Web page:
Senate Passes Legislation To Charge Drunk Drivers Who Kill With Homicide

 

The New York State Senate has passed legislation (S.5517), cosponsored by Senator Bill Larkin (R-C, Cornwall-on-Hudson) that would create the new charge of aggravated vehicular homicide for drunk drivers who kill someone.

The legislation was inspired by the tragic story and loss of seven-year-old Katie Flynn and 59-year-old Stanley Rabinowitz.

On July 2, 2005, the Flynn family was riding home from a family member’s wedding on Long Island in a limousine when they were hit head-on by 24-year-old Martin Heidgen, a drunk driver who was driving on the wrong side of the Meadowbrook Parkway. The crash killed both Katie and limo driver Stanley Rabinowitz.

"There are enough regular hazards on the road in day-to day driving," said Senator Larkin. "But when you make that decision to get behind the wheel of a car when you are impaired, then you become the hazard and you should face the utmost consequences for that. The most frustrating part of dealing with DWI’s is knowing that these tragedies are completely preventable. The unnecessary deaths of Katie Flynn, Mr. Rabinowitz, and so many others wasn’t an ‘accident.’ It was murder. This legislation will send a strong message that we will not tolerate drunk drivers who take the lives of innocent people."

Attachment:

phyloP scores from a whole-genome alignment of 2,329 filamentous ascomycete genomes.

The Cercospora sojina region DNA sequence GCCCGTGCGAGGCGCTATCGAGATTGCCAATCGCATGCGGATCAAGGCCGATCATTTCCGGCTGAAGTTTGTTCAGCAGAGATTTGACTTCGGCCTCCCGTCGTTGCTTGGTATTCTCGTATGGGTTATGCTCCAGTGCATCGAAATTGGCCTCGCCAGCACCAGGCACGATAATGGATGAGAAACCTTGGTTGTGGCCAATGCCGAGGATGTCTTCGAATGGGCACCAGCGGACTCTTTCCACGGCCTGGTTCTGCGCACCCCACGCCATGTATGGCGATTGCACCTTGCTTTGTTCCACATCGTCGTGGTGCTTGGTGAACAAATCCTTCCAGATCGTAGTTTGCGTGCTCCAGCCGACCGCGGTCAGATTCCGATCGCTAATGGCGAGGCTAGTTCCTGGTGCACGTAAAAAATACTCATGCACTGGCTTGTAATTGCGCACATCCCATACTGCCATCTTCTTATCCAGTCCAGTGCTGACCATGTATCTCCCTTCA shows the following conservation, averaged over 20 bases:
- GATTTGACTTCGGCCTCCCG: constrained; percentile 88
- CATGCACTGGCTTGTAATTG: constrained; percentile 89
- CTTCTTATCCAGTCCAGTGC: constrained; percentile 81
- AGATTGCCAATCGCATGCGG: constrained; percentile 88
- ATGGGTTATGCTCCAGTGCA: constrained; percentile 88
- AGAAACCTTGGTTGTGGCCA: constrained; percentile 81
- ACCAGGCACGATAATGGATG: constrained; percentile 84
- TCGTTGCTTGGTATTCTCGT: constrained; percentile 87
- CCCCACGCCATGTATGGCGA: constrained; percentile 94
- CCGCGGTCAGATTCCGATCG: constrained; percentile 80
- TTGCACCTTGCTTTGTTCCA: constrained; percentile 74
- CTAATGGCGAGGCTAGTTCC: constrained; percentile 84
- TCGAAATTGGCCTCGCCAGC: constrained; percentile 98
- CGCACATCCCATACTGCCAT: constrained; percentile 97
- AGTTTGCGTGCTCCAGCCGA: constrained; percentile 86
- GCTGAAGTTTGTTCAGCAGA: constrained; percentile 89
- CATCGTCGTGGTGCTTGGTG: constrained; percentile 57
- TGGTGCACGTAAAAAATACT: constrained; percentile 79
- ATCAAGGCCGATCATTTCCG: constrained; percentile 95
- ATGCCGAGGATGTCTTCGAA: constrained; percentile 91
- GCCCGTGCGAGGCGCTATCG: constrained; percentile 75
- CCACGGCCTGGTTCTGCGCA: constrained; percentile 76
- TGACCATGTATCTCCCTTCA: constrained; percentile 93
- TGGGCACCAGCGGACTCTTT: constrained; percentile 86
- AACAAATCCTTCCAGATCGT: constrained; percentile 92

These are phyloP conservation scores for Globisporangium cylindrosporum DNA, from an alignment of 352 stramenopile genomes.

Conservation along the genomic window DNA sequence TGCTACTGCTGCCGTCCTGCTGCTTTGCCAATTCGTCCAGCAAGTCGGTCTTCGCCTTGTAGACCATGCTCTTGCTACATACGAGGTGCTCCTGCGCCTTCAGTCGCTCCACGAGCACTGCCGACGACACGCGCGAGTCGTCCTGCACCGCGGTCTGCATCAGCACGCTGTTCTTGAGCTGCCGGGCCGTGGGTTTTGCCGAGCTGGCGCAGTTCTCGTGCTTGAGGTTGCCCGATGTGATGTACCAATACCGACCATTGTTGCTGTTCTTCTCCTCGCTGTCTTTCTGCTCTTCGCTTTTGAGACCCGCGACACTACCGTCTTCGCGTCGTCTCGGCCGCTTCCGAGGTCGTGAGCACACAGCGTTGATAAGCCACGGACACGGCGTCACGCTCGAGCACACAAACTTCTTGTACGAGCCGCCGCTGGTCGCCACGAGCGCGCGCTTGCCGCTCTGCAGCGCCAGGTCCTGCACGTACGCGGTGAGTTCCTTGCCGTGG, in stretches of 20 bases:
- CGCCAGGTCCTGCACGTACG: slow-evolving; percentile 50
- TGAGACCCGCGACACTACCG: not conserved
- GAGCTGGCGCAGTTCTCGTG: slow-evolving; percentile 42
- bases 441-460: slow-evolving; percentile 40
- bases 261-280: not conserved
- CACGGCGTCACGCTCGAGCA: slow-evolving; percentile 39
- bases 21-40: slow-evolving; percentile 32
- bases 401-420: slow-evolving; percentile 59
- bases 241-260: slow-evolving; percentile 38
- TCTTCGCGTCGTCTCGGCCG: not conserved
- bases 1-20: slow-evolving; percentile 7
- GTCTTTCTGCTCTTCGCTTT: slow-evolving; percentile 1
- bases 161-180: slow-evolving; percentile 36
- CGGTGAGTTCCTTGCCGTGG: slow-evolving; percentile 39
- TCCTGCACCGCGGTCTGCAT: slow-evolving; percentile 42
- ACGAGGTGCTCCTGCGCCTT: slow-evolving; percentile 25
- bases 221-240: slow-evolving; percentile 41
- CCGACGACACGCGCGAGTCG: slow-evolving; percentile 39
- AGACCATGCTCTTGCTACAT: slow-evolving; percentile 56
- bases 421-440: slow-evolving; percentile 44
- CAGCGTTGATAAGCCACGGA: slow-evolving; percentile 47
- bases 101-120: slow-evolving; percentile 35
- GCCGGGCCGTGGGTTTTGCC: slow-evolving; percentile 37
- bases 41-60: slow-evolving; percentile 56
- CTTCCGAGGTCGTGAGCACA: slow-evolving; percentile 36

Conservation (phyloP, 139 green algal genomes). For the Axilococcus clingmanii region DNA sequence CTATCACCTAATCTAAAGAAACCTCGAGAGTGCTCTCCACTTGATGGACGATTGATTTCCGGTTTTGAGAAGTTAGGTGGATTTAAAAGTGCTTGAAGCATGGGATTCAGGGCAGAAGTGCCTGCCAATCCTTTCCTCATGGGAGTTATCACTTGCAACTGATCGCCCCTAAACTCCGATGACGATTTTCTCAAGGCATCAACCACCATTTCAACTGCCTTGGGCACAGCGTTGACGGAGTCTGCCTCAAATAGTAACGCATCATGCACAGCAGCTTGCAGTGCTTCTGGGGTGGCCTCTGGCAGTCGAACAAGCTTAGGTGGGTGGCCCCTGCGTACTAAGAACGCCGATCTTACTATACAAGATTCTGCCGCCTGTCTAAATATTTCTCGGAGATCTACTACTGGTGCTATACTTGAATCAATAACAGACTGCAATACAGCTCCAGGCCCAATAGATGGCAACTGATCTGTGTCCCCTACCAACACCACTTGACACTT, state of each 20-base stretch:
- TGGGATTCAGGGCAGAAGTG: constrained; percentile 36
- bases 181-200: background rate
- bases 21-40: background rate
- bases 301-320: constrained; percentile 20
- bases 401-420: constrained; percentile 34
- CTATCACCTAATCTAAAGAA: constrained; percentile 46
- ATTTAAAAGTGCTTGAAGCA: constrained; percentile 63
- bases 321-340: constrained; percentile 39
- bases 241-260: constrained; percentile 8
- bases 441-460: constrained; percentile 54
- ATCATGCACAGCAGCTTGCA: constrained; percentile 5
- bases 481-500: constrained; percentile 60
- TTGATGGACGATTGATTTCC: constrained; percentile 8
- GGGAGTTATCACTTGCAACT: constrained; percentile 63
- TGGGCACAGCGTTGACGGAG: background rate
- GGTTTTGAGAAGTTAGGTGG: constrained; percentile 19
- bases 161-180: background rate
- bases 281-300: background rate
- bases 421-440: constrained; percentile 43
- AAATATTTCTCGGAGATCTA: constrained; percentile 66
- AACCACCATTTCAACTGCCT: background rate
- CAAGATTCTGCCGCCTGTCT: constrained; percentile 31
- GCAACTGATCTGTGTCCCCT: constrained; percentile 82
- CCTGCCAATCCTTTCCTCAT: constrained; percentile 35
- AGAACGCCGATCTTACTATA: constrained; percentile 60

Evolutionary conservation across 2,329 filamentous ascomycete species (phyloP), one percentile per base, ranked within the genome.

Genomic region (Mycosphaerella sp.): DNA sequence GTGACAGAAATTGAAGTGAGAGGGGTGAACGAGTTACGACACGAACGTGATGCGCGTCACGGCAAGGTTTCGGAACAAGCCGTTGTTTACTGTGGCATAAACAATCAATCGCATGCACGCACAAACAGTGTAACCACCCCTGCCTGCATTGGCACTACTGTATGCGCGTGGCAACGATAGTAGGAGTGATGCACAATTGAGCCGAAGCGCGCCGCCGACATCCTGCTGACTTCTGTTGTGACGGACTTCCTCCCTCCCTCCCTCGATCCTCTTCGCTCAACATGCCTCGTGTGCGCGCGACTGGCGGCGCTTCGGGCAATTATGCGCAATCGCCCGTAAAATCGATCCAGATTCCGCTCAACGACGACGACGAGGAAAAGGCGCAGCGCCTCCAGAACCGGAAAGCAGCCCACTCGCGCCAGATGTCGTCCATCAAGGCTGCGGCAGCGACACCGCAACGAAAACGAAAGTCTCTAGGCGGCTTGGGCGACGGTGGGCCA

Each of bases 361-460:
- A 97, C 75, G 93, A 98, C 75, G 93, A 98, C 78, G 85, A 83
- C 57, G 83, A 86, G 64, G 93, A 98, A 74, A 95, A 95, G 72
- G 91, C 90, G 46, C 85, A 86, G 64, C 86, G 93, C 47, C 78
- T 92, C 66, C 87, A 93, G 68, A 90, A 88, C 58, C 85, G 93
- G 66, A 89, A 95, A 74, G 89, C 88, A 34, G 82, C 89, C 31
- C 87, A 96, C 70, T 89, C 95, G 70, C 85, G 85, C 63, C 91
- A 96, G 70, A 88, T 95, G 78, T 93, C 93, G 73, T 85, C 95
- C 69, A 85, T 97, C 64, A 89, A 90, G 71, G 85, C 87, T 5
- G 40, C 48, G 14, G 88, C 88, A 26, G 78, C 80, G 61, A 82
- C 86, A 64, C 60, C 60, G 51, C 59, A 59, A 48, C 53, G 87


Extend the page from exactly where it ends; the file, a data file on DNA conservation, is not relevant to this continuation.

The bill would strengthen state law by creating the new crime of aggravated vehicular homicide, a class B felony with a penalty of up to 25 years in prison. This crime would apply to criminals who kill someone in a drunk or drugged driving crash and also have at least one of the following:

> BAC of .18 or higher;

> prior DWI conviction within the last 10 years;

> crash caused the death of more than one person;

> crash killed one person and severely injures another;

> offender was driving with a suspended or revoked license from any state.

The legislation also creates the new crime of aggravated vehicular assault, a class C felony with a penalty of up to 15 years in prison. This crime would apply to drunk or drugged drivers who cause serious physical injury to another person and also have at least one of the following:

> BAC of .18 or higher;

> prior DWI conviction within the last 10 years;

> crash caused serious injury to more than one person;

> offender was driving with a suspended or revoked license from any state.

In addition, the Senate passed two other DWI bills that would:

> increase penalties for criminal convictions of drunk or drugged driving where a child, under the age of 17, is a passenger (S.5315); and

> expand and strengthen New York State’s ignition interlock program for DWI offenders (S.5780).

The bills were sent to the Assembly.

The Senate is also expected to act in the near future on legislation that would:

> allow AMTs and EMTs to draw blood from a suspected drunk driver without a physician being present (S.5974), and

> establish a 24/7 sobriety pilot program in ten counties (S.4304-B)